The blatant acts of obstruction of justice the ten-member legal team faced should not make them walk out, however compelled they might have felt to do so. That was exactly what the regime wanted — to reward its bad behaviors with what amounted to unwitting acquiescence. That in itself made it the winner, albeit ignobly. Suppose the judge had allowed Darboe to hire a new legal team, what reason exits under the sun to think that the regime would cease and desist from its underhanded and flagrant subversion of justice? Suppose Darboe wins an appeal for a new trial, would the case not be back to status quo ante? And more important, would the initial widespread interest and enthusiasm be recouped for the new trial?
Even if Darboe had consented to the walkout, it was still ill-advised — namely, a misreading of the situation. This being a political trial, he needed all the help he could get to take on the regime as such for the sake of everything he believes in for the country. If Darboe, a celebrated lawyer himself, and ten of the best lawyers in the country passed up the opportunity to turn the tables on the regime in a courtroom when the stakes were so high, what hope remained for a meaningful confrontation of any kind anywhere else?
Since the same lawyers were more or less involved in the defense of the Westfield protesters as well, there was an outside chance that if they had done everything they could to fully coordinate their strategies for both cases as one big political trial, the regime might be forced to withdraw the charges. Or more likely, Yahya Jammeh might make arrangements for some imams to come pleading to him to “pardon” the defendants, as he so often does when he needed to save face. Instead of just playing defense to the prosecution like in a normal trial, the lawyers should have gone on the offense by hitting the regime on all fronts simultaneously. For instance, when Justice Ottaba, the first presiding judge, rejected their oral arguments for Darboe and his co-defendants to be granted bail and required the lawyers to submit written applications instead, that should have been an occasion for a press conference to denounce the ruling. Yes, that would be antagonizing the judge but had anyone been counting on the regime’s paid hireling to be fair much less friendly to the defense?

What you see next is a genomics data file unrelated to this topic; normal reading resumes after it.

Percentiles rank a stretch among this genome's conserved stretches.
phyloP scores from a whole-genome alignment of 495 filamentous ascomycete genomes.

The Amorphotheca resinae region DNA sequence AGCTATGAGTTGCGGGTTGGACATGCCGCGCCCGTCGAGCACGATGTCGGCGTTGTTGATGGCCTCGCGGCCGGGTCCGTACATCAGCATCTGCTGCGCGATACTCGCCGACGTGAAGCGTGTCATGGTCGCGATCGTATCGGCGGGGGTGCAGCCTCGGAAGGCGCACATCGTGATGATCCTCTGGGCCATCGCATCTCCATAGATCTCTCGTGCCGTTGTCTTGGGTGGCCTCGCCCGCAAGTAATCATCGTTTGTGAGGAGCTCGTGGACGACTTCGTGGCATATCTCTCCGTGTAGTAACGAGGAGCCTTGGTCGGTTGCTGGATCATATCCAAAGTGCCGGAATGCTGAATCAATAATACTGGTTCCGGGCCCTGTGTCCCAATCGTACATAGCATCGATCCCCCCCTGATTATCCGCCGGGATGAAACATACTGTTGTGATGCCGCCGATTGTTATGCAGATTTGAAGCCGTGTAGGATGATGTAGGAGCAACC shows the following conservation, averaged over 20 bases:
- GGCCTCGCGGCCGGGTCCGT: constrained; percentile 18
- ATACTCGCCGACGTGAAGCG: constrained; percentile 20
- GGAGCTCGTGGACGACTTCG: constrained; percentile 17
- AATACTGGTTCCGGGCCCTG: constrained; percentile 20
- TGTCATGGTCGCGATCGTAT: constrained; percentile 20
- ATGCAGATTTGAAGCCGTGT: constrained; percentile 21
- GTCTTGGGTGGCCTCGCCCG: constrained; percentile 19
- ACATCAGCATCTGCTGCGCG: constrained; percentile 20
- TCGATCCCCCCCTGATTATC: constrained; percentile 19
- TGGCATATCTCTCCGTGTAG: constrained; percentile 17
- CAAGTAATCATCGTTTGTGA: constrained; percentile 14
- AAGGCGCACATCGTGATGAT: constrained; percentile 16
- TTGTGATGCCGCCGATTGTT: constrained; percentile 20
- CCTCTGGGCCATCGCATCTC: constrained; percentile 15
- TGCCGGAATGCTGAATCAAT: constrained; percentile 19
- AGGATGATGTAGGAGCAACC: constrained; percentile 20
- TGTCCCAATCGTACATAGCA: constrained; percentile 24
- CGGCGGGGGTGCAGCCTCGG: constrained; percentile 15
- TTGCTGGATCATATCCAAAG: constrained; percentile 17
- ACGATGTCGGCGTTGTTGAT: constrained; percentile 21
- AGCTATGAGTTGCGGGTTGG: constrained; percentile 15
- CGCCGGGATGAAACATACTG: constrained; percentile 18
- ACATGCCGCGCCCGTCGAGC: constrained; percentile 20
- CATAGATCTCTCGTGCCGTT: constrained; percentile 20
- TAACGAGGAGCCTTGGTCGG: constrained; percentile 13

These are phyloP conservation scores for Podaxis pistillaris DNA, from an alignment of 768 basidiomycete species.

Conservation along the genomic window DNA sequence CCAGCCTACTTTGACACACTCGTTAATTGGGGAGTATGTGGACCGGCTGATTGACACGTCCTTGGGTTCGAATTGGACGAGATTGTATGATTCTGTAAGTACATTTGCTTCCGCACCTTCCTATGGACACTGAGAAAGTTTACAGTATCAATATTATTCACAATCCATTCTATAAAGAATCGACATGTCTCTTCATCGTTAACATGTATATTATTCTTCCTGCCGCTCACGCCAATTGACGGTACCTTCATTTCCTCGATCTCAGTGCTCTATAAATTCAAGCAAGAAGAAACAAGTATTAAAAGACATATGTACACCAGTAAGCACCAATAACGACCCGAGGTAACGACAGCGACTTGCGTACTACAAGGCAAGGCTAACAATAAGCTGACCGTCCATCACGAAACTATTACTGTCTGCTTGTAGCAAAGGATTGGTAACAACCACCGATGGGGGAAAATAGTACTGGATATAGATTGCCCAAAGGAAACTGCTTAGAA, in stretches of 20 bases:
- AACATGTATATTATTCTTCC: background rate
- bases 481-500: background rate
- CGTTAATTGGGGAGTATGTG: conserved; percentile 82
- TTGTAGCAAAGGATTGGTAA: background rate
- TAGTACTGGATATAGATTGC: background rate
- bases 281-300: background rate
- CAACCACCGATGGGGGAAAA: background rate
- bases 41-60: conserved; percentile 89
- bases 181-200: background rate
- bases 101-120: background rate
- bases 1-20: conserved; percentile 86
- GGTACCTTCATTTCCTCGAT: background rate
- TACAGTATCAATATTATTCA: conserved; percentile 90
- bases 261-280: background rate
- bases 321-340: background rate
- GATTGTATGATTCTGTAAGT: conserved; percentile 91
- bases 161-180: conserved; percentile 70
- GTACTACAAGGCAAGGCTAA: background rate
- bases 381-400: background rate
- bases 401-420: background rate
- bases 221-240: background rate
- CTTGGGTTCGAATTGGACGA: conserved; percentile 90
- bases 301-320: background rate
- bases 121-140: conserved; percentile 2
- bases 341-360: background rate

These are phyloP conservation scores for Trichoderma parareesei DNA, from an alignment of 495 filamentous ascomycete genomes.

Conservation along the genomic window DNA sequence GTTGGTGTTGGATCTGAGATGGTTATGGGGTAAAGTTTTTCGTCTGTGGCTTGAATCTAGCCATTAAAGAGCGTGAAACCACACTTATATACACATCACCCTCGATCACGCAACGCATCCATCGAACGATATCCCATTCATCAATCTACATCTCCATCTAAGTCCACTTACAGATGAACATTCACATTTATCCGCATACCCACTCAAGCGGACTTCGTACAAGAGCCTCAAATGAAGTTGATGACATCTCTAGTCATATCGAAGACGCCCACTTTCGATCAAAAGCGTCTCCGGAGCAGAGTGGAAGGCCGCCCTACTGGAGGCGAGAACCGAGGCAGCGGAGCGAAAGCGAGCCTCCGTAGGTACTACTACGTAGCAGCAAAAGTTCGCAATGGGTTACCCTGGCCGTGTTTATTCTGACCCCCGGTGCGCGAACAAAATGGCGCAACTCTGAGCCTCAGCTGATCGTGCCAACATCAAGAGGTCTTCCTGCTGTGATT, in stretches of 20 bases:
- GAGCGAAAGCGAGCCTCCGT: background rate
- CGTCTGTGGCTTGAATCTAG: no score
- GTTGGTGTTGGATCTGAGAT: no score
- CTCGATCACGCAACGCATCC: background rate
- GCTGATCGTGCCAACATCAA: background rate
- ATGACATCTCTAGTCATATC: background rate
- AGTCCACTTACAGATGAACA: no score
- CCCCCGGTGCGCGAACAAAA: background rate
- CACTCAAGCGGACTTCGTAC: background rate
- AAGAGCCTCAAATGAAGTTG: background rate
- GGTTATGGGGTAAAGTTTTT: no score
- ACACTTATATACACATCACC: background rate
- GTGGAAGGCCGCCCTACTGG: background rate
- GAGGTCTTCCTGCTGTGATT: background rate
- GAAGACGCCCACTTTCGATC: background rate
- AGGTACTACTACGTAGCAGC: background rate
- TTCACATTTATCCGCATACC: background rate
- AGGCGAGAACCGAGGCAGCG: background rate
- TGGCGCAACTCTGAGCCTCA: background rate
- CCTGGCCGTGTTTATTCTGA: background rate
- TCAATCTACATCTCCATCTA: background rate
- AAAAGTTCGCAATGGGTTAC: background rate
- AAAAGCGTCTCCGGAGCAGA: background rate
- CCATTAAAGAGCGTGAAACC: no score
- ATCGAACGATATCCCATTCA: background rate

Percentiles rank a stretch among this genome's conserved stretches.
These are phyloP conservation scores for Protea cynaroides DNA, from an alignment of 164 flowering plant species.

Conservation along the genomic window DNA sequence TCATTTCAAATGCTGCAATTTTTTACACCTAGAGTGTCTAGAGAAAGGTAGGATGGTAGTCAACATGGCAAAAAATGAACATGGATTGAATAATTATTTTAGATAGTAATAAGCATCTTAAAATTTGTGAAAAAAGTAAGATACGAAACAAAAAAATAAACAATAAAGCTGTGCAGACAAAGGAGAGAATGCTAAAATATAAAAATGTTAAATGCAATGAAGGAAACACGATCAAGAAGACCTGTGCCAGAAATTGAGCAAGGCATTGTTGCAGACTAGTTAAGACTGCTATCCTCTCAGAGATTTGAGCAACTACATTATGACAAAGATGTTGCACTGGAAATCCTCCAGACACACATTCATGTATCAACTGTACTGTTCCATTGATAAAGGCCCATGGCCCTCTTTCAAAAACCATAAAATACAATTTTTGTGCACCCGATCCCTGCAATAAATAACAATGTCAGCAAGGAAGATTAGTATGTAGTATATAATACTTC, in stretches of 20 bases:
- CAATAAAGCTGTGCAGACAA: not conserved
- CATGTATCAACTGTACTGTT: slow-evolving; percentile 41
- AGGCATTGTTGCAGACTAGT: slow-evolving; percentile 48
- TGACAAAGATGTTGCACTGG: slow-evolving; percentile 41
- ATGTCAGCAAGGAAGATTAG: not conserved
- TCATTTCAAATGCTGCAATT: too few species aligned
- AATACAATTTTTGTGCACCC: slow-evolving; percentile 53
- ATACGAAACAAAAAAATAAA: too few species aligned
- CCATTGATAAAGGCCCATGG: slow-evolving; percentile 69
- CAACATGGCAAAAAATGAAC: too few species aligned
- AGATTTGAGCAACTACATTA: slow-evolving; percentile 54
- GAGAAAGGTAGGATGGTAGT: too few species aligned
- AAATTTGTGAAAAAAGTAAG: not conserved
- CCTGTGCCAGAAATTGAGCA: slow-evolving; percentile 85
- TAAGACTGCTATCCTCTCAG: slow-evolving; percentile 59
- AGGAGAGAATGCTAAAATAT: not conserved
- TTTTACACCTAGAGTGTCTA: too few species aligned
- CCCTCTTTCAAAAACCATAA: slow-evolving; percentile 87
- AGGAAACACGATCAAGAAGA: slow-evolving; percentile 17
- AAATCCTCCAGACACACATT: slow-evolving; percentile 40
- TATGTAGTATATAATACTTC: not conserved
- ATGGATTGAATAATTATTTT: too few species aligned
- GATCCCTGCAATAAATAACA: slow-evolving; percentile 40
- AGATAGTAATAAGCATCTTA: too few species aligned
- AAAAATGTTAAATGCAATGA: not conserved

When the Director of Prisons wouldn’t allow the lawyers and the family members to visit the defendants in remand in clear violation of the judge’s order, that should have also been another occasion for a press conference to declaim the obstruction of justice. Every effort should have been made to ensure that the director of prisons was cited for contempt of court and for the family members to sue him for denying them their right to visit their loved ones. Every court proceeding should have been followed with a press conference on the grounds of the courthouse to explain what transpired in violation of the norms and conventions of a fair trial. Also, the lawyers should have been prepared to appeal every procedural ruling against the defendants to gum up the works so that the regime would never again do political witch-hunts through baseless prosecutions. And any threats the goons of the regime made to the lawyers should be shared with the public at the press conferences.
Every prosecution witness should have been subjected to the most hostile cross-examination for the purposes of humiliating them and the regime. The defense should call the Inspector General of Police as an adversarial witness on the permit issue, and assemble an array of expert and legal witnesses to go after the permit law as an undue infringement of constitutional rights. As for the Westfield protesters specifically, they should have also sued the Inspector General of Police for not safeguarding their safety and security when he arrested them only to hand them over to the NIA to get tortured. And they should have sued the Director General of the NIA as well for the tortures they had been subjected to under unlawful detention in his custody in clear violations of their constitutional and human rights.
Maybe these had been the plan all along. If not, all the above should have been part of the plan since they are anything but far-fetched. The habeas corpus writ on behalf of Solo Sandeng, for example, was what forced the regime to confirm for the record that he had died in NIA custody. Bravo to the lawyers on that score. That’s how legal precedents are set. From now on, families can seek judicial redress on behalf of anyone detained beyond the maximum time the Constitution stipulates. Every boundary must be challenged to compel the regime into compliance with the laws. Any successful suit will be good for the defendants, validate the intended role of the judiciary, and protect the constitutional rights of citizens from the regime’s lawlessness.
Imagine the remote chance of the Director of Prisons, the Inspector General of Police, and the Director General of the NIA subpoenaed to appear before the court to answer for their abuses of power. Imagine them in the dock and the legal team taking turns to rough them up on the law. And imagine them and the torturers of the Westfield protesters facing their victims in the courtroom. That would be all the justice anyone could ask for to end the culture of impunity. That was supposed to be the great blessing in disguise in the trial of Lawyer Darboe. But because the lawyers walked out, we will never know what good the trial would have done for the jurisprudence.